This week’s words: Bed Pupa (An insect in the non-feeding, usually immobile, transformation stage between the larva and the imago.) Pleonasm (Noun- The use of more words than are necessary to express an idea; redundancy.) Image Nose Sear Mice Collect Grab Ward Triptych (Fine Arts. a set of three panels or compartments side by side, bearing pictures, carvings, or the like. A hinged, three-leaved tablet, written on, in ancient times, with a stylus.) Pin
The triptych in itself was the story of his life. There was of course the irony noted by so many that whilst the triptych worked so well hinged as it was to open into the revelation we all admired the fact that he as an artist was unhinged said a lot about where he was coming from.
The work was call “Pleonasm” and suggested to us the audience that he considered his life somewhat redundant if not necessary. After all he worked most nights after 9pm in the evening even when during summer the heat coming from his hot stove must have made the room unbearable.
His bed was also in that same heated space and it was in later years that he was moved forcibly, I have to say, to the psychiatric ward at the local mental asylum where with fellow inmates of a similar disposition he did create some interesting art works.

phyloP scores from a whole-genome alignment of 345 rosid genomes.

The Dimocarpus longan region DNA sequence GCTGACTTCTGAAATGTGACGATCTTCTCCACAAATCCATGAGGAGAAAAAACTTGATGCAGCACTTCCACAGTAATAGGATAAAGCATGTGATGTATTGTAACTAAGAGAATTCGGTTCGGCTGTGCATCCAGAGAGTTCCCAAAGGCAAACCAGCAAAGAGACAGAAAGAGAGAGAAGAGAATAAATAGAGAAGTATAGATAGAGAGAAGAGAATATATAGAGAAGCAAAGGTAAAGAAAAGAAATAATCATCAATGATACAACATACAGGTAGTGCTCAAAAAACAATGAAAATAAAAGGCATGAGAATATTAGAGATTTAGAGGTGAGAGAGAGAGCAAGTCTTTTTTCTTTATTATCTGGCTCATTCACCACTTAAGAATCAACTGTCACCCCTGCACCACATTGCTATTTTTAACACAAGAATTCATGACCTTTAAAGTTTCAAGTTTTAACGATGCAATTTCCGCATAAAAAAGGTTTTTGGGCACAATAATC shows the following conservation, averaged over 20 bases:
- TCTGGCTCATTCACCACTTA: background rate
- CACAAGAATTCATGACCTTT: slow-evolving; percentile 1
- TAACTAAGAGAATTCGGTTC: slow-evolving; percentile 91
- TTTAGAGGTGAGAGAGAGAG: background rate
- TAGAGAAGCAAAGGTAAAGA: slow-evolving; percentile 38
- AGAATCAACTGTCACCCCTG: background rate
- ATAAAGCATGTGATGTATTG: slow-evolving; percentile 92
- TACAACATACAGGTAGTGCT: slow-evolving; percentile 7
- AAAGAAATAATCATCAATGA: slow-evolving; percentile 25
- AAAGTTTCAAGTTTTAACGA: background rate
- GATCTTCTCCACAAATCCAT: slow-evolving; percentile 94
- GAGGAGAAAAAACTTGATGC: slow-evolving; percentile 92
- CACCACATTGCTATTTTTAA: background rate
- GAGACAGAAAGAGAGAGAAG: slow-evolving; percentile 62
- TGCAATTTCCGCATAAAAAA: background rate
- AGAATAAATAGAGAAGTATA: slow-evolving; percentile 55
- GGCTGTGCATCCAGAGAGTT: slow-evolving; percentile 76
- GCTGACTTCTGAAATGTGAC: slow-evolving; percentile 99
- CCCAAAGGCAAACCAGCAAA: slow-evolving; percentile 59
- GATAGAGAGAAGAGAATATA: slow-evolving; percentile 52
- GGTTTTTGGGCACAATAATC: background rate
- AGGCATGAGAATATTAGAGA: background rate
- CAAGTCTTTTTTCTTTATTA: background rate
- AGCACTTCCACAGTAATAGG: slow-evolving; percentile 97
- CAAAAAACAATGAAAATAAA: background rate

He had a nose you might say for small things. Mice fascinating him and so often appeared in his work. They held a place of prominence in his triptych featuring in all three sections enough to grab your attention when you entered his art space at the gallery.
He also had a collection of pupae pinned to his wall, the image confrontational and seared upon your brain for all eternity so gross and repulsive was it.
The exhibition highlighted a life that was indeed troubled and full of worry to all who knew him. The images within the triptych, the thought that so many mice suffered for his creation and the collection of pupae illustrated his perverse if not demented view of the world. The exhibition ran for some weeks and was lauded as a collection to grab you and make you think, reassess art and understand the power of the alternative fact.